Life For Dogs Just Got A Lot Better In France

A very significant law has been approved by French politicians after a massive petition called for change. Until now under French law animals only had the same standing as other personal property and were simply described as “moveable gods”. There are 63 million pets in France who now have increased protection against cruelty thanks to the 700,000 who signed the petition for change.

The Detractors

The original law was passed in 1804 and was clearly outmoded but that hasn’t stopped many people from opposing change. The detractors believe that the new law will somehow cause a change in the French way of life by leading to bans on hunting, fishing and the eating of red meat. They fear that abattoirs will be unable to slaughter animals for fear of being branded in a similar way to murderers. This is clearly a ridiculous over reaction and typical of the scare mongering you get from those who are terrified of change.

The Changes

The new law will mean that animals are elevated above the status of furniture and are now considered to be “living and feeling beings” rather than “moveable goods”. There are some significant implications to the change in the law as pets can now be fought for during divorce cases and owners will be free to leave their estates to their pets when they die. Owners will also be able to claim compensation for their suffering if their animals are run over by negligent drivers.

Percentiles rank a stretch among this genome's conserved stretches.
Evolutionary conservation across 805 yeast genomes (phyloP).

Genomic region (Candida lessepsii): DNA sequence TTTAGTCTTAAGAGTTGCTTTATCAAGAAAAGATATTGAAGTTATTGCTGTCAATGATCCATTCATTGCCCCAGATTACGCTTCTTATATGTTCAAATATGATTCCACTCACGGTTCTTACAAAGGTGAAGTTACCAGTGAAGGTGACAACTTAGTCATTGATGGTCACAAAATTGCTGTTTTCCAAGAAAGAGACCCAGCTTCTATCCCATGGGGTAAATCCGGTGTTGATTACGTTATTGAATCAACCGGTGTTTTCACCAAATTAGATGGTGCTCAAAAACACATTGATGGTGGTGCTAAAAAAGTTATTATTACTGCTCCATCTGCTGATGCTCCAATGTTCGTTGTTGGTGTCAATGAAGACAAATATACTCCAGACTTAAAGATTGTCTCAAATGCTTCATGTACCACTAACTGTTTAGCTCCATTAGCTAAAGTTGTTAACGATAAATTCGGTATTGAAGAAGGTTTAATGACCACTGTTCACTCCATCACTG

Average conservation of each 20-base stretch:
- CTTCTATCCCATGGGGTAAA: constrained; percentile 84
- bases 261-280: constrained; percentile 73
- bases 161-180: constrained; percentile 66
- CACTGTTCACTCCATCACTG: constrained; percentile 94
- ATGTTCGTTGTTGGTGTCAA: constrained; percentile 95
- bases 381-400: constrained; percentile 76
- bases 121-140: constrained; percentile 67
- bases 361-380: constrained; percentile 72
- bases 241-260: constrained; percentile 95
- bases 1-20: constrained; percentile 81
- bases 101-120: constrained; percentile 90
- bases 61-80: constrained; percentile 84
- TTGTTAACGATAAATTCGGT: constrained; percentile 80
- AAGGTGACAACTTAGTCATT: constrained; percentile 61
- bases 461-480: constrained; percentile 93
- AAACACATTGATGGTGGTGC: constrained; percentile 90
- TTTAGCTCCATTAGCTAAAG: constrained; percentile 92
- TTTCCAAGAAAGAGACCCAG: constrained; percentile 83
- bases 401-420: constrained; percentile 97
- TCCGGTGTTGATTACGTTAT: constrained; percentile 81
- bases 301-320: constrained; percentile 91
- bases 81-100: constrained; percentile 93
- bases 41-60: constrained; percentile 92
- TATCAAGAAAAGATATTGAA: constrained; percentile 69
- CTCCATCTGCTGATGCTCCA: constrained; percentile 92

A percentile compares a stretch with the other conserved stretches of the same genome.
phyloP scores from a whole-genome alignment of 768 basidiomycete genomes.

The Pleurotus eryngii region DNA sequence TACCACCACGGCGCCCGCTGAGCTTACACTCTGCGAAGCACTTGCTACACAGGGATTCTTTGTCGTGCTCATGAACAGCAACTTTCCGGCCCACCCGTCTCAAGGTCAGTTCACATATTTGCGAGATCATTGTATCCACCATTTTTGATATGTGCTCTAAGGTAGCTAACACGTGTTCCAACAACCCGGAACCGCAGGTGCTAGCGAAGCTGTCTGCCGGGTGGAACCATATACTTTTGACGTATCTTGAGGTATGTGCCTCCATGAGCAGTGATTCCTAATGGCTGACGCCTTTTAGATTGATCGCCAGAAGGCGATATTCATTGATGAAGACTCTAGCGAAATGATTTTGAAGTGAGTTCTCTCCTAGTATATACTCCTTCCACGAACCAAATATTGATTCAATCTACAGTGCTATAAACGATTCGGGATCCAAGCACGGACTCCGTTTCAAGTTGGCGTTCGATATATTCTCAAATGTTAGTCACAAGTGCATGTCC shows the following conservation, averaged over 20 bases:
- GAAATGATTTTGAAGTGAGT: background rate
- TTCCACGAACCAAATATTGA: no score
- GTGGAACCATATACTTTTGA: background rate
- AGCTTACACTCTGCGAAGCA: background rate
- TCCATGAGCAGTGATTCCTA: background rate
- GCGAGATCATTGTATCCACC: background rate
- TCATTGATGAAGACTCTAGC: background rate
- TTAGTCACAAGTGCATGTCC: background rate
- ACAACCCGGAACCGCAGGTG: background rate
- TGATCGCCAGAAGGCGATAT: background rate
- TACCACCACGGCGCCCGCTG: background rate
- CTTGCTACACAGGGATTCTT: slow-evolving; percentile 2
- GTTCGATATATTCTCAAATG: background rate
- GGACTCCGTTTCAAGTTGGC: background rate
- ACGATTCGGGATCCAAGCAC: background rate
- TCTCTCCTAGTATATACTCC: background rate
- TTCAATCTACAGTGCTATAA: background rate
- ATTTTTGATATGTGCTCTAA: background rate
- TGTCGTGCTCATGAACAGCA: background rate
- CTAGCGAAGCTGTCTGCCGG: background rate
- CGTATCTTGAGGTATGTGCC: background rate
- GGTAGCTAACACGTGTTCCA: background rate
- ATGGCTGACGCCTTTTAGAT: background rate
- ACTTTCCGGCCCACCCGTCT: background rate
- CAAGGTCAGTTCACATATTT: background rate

About Time

It seems crazy to me that a country like France could have had such archaic laws in the 21st century. The changes are clearly sensible and wholly justifiable if somewhat late! Clearly there was a great deal of public support for the new law and I am sure that the detractors will settle down once they realise that workers in the meat industry and anglers are not about to get thrown in jail.

What is Reasonable?

All of this begs the question of how many rights animals should have and what their status should really be. Personally I think it is imperative that all animals are protected from cruelty and that owner’s emotions are considered when someone is negligent but I am not sure about the issue of inheritance.

I love my pets but I wouldn’t dream of leaving my estate to them mainly on the grounds that they don’t need it and wouldn’t appreciate it. Such funds can be put to much better use helping family and friends and failing that the work of a charity. If I was passing a law pertaining to the rights of pets I would allow a bequest up to a certain amount to cover the future care of the animals but beyond that I think any funds should be given to an animal charity not to the pets themselves. Shelters and welfare organisations are always struggling to raise the money they need for the right food and veterinary care.

I guess my cats are out of luck when I go but French pets could end up leading lives of luxury. Not that my cats don’t already

Sally Stacey is a keen wrter and animal lover who pampers her pets but would not leave them the house!